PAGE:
What “sweetness” will you be relishing soon? SAVOR!!



Gayle with book buyerGayle M. Irwin is writer, author and speaker. She is the author of several inspiring dog books for children and adults, including Sage’s Big Adventure, Walking in Trust: Lessons Learned with My Blind Dog, and Devotions for Dog Lovers: Paws-ing for Time with God. She is also a contributing writer to editions of Chicken Soup for the Soul, including the latest dog book The Dog Did What? to be released August 19, 2014. She also writes for WREN (Wyoming Rural Electric Network), Crossroads, and Our Town Casper magazines, as well as for the Casper Journal, Douglas Budget, and River Press newspapers, and she’s had articles published in Creation Illustrated magazine. She’s also authored a guidebook for owners of blind dogs, available on Kindle. Learn more at


Walking_FrontCover_small       Dog Devotion Book_Cover_FinalChicken Soup_DogDidWhat_Cover    Blind Dog Ebook Cover_updatedMay2014    SageBigAdventureFront-small     SageLearnsShareFront-small

Cookin’ the Books

Jennifer FlatenThis post by Jennifer Flaten

As much as I like a good mystery (of fiction, or suspense), sometimes there is nothing I want to do more than curl up with a cookbook, or brand new cooking magazine.

To me there is nothing more relaxing then paging through a cookbook. Baking, one-dish wonders, Betty Crocker or the local ladies’ auxiliary, it doesn’t matter, I love them all.file000109313687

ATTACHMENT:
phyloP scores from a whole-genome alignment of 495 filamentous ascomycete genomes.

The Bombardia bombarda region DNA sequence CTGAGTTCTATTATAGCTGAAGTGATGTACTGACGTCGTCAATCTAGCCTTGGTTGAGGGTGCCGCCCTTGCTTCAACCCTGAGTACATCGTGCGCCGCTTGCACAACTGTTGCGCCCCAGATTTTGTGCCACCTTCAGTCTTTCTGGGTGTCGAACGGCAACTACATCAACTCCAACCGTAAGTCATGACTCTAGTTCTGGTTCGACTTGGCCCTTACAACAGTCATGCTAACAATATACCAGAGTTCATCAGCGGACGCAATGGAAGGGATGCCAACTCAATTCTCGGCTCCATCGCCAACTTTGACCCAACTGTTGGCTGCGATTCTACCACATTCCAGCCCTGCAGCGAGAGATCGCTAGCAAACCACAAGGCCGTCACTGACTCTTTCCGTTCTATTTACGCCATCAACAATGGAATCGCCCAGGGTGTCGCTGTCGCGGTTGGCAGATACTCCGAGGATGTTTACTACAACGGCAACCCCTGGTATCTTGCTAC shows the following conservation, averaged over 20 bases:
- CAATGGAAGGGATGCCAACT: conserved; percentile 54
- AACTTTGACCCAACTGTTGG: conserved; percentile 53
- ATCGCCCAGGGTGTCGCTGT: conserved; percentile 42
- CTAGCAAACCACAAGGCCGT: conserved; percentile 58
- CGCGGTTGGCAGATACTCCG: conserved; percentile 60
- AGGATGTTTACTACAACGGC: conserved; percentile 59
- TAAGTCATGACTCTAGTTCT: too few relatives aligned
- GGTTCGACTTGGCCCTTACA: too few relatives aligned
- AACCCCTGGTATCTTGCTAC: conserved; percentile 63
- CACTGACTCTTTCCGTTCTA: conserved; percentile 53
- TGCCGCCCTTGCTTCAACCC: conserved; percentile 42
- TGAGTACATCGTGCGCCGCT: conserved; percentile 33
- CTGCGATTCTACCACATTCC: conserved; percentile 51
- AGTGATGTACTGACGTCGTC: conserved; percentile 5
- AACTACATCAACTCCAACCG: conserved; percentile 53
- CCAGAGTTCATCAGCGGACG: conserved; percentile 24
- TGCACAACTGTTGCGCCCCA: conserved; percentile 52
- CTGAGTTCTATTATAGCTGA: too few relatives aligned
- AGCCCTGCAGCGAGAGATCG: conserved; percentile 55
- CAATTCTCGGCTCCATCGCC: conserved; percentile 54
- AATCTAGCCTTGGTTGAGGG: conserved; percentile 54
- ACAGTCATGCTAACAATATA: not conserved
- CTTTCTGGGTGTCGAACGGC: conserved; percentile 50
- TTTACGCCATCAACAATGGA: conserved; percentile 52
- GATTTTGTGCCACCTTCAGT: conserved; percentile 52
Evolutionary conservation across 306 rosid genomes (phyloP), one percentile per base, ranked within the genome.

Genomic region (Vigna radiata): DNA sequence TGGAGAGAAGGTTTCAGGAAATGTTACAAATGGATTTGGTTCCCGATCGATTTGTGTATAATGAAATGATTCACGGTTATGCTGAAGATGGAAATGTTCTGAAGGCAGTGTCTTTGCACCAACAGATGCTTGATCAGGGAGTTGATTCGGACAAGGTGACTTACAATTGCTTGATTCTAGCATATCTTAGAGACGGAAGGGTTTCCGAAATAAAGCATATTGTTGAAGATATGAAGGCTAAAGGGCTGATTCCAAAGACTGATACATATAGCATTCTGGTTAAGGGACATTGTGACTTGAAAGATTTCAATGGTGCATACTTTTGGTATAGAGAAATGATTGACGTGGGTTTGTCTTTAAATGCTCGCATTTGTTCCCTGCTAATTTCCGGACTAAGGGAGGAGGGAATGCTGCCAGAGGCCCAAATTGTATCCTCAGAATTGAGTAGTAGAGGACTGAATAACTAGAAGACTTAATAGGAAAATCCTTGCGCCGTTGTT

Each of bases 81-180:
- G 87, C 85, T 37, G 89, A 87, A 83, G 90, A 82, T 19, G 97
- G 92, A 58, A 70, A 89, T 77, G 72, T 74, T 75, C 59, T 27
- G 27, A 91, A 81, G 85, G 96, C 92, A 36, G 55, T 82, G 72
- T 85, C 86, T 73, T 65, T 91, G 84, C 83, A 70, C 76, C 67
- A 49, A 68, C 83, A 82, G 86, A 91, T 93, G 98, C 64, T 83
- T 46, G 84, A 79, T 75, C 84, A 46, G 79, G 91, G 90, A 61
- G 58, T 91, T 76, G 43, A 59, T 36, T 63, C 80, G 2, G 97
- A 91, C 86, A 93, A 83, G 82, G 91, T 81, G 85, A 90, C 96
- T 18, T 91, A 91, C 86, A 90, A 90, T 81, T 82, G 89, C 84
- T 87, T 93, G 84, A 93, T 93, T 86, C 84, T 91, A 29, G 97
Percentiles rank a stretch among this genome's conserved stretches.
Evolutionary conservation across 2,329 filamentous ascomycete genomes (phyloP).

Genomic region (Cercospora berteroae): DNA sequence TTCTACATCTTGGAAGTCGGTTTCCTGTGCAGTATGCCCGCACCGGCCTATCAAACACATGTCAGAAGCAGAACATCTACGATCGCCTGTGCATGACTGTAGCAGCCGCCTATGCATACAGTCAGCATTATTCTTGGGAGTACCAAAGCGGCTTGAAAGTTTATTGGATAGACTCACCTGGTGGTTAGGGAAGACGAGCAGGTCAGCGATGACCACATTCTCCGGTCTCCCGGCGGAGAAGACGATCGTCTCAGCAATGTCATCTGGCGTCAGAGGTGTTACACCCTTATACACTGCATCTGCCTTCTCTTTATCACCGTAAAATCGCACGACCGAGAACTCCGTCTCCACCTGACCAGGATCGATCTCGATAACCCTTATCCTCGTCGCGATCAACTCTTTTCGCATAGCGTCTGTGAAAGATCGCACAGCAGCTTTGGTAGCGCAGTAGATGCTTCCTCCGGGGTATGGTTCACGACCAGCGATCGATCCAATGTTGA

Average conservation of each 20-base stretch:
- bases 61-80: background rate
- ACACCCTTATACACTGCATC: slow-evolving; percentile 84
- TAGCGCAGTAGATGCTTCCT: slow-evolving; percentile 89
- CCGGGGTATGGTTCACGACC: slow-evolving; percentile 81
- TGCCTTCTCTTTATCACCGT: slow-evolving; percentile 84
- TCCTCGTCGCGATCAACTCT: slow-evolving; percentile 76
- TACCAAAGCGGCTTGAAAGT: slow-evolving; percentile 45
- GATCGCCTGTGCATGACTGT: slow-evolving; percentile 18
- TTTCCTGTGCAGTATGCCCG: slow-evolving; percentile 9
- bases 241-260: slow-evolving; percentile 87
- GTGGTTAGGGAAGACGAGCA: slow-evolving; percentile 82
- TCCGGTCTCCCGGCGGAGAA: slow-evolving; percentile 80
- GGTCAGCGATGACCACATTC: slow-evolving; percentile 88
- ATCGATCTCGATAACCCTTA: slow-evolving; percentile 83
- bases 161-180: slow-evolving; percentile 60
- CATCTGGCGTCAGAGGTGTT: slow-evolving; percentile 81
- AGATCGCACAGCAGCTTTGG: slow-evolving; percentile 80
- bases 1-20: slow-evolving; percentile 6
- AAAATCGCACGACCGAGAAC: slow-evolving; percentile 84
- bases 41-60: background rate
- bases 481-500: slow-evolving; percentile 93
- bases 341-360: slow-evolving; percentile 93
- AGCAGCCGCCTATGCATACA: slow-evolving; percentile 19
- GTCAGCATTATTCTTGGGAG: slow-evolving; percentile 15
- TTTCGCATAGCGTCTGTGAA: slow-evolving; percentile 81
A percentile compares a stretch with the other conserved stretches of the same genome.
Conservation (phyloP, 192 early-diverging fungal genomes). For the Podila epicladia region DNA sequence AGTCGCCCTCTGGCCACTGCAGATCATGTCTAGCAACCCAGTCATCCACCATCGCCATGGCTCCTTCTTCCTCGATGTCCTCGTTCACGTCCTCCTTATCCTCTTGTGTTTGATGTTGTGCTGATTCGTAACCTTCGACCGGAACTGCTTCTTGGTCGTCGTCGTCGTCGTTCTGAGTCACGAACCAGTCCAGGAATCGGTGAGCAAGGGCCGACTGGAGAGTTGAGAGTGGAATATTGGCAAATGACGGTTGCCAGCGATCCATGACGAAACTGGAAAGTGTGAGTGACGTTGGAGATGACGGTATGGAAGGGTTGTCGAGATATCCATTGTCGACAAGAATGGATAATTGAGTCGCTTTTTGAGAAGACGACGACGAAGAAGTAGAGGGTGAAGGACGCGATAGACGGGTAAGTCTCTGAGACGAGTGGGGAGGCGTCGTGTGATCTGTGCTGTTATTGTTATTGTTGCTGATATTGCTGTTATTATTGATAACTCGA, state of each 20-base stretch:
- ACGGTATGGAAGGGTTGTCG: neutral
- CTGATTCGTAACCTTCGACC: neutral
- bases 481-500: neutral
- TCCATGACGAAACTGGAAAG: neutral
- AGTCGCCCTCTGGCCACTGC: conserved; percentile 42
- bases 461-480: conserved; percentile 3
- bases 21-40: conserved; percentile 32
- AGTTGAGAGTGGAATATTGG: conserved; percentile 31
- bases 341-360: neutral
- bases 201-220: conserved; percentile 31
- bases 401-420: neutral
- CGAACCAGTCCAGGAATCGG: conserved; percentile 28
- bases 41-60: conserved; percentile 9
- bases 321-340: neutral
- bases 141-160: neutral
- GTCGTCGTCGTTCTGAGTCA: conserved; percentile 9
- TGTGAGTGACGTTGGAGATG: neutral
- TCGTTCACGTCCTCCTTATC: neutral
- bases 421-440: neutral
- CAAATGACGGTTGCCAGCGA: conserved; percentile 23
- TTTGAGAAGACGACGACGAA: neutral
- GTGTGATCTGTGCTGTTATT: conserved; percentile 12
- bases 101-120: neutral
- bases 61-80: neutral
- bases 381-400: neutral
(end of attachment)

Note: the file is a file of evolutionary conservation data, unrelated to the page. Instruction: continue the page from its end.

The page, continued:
I can happily spend an entire evening leafing through the book’s glossy pages marking every recipe I think sounds good with a little sticky note. Most of the time, I make only one or two of the recipes I mark and end up peeling off about 50 sticky notes before I return the book from the library, but it’s the thought that counts.

Since, my budget prevents me from having an extensive collection of cookbooks at home, so I rely on our weekly trips to the library. When I am done combing through the new fiction releases, I head over to the new cookbooks. If there are no new releases, I head back into the stacks.

I love stumbling across fun cookbooks like the one put out by our community. This particular cookbook featured the favorite recipes of our local celebrity groundhog, Jimmy. Yes, it was a bit tongue in cheek, but still had some recipes you might consider making.

I have a soft spot for cookbooks that give a peek into the tastes and methods from years past. The Laura Ingalls Wilder cookbook was packed full on interesting tidbits from Laura’s frontier life. No, I couldn’t get her recipe for breakfast bread to work out, but I had a good time trying it out.